Friday, July 25, 2014

The Top 7 Female SuperHeroes

With all the popular comic book movies coming out, a common observation is about the lack of strong females. Iron Man, Captain America, The Avengers, Thor, none of these movies have strong female leads. In fact, most of them don't even pass the Bechdel test!

Thank the powers that be for fantasy and sci-fi, which has been quietly offering women strong role models for decades now. My superheroes don't have figures that make Barbie feel fat, and they don't play second fiddle to their male counterparts. They get the job done, unconcerned about being called "bitch" or "masculine" or "ball buster." As I think about my growing up, and being allowed to watch movies like Alien and Aliens, and the Star Wars movies, and even Star Trek (which became less sexist with time), I see how I learned how to be an assertive, powerful woman. I didn't need Wonder Woman or Batgirl. I had Ellen Ripley and Eowyn.

One of my earliest memories, in fact, is watching the cartoon Lord of the Rings, and being blown away by Eowyn's battlefield gender reveal. That moment awoke something in my heart: not only could a woman be strong and powerful, but in fact, her gender could be an asset. ONLY a woman could have killed the Witch King.

So I say, let the comic book people have their men in tights and women in fetish fantasy outfits. I will continue to let sci-fi teach my daughter about how to be a powerful woman in this world.
Ripley: disobeying orders and killing aliens whenever she wakes from hypersleep. And oh, yes, recovering from the loss of her own daughter by saving an innocent girl from the alien queen.

Captain Janeway, one of the best captains in Star Trek. Tough as nails, capable of making the hard decisions, and oh yeah, kicking Borg ass when necessary.
Starbuck: It's not just men who can be awesome pilots and total assholes. Self-destructive but never apologetic for her gender.

Maleficent, who in the end found true love to be that between a mother and daughter, not a man and a woman. Oh, and capable of ruling her own realm and mustering an army without any help, male, female, human or fairy.

Olivia Dunham: strong, feminine, smart, in BOTH worlds.

Twist on the classic: the princess does the rescuing!

Sunday, July 20, 2014

Mad as a Wet Hen

It's 2014. How long are we going to have to wait for publishers to realize that there are Bible stories about girls and women???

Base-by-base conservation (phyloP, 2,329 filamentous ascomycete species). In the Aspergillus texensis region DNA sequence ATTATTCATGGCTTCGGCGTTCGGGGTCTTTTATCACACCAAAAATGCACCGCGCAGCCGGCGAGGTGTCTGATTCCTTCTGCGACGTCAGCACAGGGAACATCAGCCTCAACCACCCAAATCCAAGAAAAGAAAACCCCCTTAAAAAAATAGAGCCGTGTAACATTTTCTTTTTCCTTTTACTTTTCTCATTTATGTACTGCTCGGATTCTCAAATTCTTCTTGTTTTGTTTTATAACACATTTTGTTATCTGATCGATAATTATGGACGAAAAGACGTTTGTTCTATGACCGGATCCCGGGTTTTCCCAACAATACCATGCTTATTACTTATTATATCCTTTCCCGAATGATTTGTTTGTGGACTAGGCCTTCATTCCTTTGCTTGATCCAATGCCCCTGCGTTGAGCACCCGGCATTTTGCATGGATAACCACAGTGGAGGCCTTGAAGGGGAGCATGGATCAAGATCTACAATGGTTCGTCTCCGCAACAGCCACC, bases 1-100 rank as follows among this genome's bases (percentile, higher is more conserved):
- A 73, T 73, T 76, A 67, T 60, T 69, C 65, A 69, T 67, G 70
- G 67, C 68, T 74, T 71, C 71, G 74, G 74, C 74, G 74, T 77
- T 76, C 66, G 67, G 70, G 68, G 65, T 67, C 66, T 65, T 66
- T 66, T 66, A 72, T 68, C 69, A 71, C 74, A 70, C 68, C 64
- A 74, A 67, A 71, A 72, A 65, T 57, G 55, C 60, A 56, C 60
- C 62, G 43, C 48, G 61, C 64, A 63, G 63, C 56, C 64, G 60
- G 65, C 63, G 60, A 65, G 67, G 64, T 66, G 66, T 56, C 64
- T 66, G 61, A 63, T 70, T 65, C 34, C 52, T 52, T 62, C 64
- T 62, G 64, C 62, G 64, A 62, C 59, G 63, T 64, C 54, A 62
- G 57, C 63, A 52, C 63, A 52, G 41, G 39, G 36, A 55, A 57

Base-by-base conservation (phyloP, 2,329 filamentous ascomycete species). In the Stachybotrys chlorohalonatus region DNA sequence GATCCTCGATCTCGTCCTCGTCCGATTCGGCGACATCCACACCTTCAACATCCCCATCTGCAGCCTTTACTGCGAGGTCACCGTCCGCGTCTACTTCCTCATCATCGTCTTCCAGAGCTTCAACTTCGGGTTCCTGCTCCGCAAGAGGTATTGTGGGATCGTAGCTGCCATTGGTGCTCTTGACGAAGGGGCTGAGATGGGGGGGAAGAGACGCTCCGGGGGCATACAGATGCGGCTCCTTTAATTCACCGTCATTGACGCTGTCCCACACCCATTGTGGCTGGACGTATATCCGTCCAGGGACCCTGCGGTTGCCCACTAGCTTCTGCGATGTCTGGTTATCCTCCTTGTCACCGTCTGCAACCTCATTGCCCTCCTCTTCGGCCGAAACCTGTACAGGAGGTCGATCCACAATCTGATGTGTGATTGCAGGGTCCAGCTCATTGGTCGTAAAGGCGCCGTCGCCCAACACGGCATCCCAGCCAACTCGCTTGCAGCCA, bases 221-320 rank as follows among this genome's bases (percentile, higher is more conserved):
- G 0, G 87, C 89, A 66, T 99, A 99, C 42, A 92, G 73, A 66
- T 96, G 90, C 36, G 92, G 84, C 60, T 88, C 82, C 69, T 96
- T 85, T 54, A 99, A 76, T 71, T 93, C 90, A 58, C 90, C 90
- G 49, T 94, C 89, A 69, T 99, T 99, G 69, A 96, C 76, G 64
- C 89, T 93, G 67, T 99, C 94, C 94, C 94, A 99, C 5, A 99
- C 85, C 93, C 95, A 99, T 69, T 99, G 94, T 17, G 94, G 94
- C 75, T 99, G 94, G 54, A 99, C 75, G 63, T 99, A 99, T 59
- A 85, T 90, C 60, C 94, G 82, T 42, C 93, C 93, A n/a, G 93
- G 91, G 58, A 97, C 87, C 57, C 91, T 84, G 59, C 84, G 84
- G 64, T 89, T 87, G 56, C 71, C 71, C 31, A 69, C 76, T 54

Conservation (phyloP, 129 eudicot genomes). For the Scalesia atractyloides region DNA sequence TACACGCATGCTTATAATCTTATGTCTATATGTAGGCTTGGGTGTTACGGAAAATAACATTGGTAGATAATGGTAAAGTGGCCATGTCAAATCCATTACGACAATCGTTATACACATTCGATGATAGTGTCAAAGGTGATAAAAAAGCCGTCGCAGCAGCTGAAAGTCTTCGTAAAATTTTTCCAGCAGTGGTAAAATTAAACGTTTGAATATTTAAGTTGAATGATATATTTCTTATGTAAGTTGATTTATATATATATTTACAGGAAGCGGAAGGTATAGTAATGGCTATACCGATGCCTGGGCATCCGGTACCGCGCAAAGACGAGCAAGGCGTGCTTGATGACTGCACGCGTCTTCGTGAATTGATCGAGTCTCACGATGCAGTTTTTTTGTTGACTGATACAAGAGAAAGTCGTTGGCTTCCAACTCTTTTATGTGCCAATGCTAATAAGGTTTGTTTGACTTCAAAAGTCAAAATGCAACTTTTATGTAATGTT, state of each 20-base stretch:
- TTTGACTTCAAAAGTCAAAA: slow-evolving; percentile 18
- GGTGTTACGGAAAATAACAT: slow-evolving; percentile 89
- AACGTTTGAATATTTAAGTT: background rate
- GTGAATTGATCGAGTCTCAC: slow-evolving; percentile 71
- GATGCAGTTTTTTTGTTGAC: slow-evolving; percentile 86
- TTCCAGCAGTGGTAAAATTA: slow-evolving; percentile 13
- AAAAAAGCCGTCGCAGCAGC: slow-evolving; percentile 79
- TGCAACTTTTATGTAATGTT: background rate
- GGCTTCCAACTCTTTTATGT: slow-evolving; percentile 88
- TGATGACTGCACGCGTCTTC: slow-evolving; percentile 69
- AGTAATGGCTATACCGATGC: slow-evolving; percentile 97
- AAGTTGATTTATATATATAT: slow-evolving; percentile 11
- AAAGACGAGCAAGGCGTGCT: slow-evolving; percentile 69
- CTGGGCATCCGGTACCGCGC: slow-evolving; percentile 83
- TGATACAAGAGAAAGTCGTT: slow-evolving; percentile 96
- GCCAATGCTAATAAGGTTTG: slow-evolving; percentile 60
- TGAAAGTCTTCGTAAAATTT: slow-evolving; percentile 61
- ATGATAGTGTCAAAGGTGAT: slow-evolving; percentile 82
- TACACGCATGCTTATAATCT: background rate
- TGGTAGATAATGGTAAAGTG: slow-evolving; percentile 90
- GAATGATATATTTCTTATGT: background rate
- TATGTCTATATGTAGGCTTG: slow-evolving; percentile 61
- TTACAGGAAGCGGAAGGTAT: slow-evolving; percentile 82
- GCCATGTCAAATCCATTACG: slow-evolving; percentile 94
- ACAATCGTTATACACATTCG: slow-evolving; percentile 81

There is an unwritten canon of bible stories for kids. Adam and Eve, Noah, Abraham (but not Sarah), Joseph, no judges except possible Samson, David and Goliath, Daniel, then boom, Jesus. Maybe a story about the Virgin Mary. Which means we get to learn about genocide, mass extinction, violence, killing, and lion's dens. Wait, what?
Let's see, what if we told some of the women's stories in the Bible? Like Miriam and Jochebed, who saved Moses' life? What little girl wouldn't relate to Miriam's heroism as she watches over her brother and tricks the Princess into paying Jochebed to nurse her OWN SON? How about Sarah, who learns that if you wait patiently, God answers prayers. How about Deborah, a judge who didn't actually kill anyone, but still managed to lead an army and bring peace to Israel? But if you want violence, hey, tell about Jael, who was the fulfillment of Deborah's prophecy? Let's not forget Ruth, who was loyal and was rewarded for it. Or the story of Esther, who used her beauty and her brains to stop a genocide. Sounds like stories I want my children to hear. Stories that, for the most part, don't raise troubling questions like, "Why did God kill all the people not on the Ark?" or "Why did God kill the first born babies in Egypt?" or "So if a bully threatens me I should throw rocks at him like David did?"
I'm exaggerating, but I'm angry. I'm not just angry because my mom and I have written an awesome Bible story book focusing on 22, yes twenty-two, awesome heroic women of the Bible and it doesn't have an agent yet. I'm angry because no one is addressing this. No one seems to have noticed that we get the same old stale Bible stories in new books each year. Or that the only girl oriented Bible story books are so offensively pink and princess oriented that they lose the impact of the stories.
Come on, authors! Come on publishers! I dare you to tell the stories of the women of the Bible. Sell the book to both girls AND boys. DO something!

Thursday, July 10, 2014

Life Transitions

We are not meant to know the dates of liminal moments. Birth, death, these are the mysteries of transition and to know the dates is a burden.

17 years ago I made my second long term commitment. My first commitment was to get engaged to a young man. That didn't work out. My second commitment was more successful: I adopted two cats.
I knew I was making a life commitment to these little animals. I was unsure about marriage, but I knew I could take care of cats, and that's what I did.
Now, after 17 years together, my beautiful tuxedo cat, Shadow, is at the end of his life. He has liquid in his lungs. He has a mass on his liver. His kidneys are failing. His bowels are diseased. His heart is enlarged. He has cataracts on his eyes. His muscles are wasted. Shadow was always my comfort cat. Whenever I cried, over my latest heartbreak, over frustration with my career, out of sheer anger, Shadow would come to me. And yesterday, as I wept for him, I realized that on Friday, when I am crying over his death, he will not be able to comfort me.
We are not meant to know the dates of life's passages.